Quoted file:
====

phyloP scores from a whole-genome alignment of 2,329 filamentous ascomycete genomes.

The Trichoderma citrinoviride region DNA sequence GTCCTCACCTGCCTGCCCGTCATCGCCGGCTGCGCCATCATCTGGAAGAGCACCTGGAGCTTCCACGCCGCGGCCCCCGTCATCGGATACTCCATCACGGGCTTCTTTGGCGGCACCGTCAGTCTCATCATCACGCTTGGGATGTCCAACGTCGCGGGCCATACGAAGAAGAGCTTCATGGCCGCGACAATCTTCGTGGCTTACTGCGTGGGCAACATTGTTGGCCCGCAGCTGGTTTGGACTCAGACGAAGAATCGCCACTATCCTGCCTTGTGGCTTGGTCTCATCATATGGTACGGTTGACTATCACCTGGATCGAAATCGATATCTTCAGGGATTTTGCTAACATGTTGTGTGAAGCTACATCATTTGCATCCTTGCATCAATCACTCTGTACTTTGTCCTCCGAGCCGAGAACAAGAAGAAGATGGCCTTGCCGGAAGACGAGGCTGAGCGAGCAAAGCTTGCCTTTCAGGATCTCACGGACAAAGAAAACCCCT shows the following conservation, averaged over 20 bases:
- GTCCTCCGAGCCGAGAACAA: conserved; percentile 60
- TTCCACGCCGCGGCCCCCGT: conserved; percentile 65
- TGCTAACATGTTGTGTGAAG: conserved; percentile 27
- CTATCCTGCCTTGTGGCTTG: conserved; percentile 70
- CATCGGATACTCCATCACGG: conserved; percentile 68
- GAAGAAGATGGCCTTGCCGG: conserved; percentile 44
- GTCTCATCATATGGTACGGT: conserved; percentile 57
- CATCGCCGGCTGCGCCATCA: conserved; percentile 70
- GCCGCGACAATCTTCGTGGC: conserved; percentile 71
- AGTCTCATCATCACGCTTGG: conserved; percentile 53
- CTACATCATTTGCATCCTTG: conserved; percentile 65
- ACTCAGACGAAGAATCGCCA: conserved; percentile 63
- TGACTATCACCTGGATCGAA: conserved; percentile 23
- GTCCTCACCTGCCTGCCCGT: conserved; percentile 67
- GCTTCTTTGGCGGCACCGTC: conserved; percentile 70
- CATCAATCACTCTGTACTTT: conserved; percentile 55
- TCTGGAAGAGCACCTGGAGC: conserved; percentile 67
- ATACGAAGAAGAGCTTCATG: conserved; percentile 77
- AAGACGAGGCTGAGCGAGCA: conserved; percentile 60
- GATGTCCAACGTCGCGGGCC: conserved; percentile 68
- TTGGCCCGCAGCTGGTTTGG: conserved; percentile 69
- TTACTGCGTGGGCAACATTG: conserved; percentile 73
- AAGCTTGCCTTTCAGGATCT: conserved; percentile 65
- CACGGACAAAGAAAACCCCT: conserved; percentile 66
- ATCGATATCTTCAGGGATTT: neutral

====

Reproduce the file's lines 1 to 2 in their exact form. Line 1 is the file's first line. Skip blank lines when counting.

phyloP scores from a whole-genome alignment of 2,329 filamentous ascomycete genomes.

The Trichoderma citrinoviride region DNA sequence GTCCTCACCTGCCTGCCCGTCATCGCCGGCTGCGCCATCATCTGGAAGAGCACCTGGAGCTTCCACGCCGCGGCCCCCGTCATCGGATACTCCATCACGGGCTTCTTTGGCGGCACCGTCAGTCTCATCATCACGCTTGGGATGTCCAACGTCGCGGGCCATACGAAGAAGAGCTTCATGGCCGCGACAATCTTCGTGGCTTACTGCGTGGGCAACATTGTTGGCCCGCAGCTGGTTTGGACTCAGACGAAGAATCGCCACTATCCTGCCTTGTGGCTTGGTCTCATCATATGGTACGGTTGACTATCACCTGGATCGAAATCGATATCTTCAGGGATTTTGCTAACATGTTGTGTGAAGCTACATCATTTGCATCCTTGCATCAATCACTCTGTACTTTGTCCTCCGAGCCGAGAACAAGAAGAAGATGGCCTTGCCGGAAGACGAGGCTGAGCGAGCAAAGCTTGCCTTTCAGGATCTCACGGACAAAGAAAACCCCT shows the following conservation, averaged over 20 bases: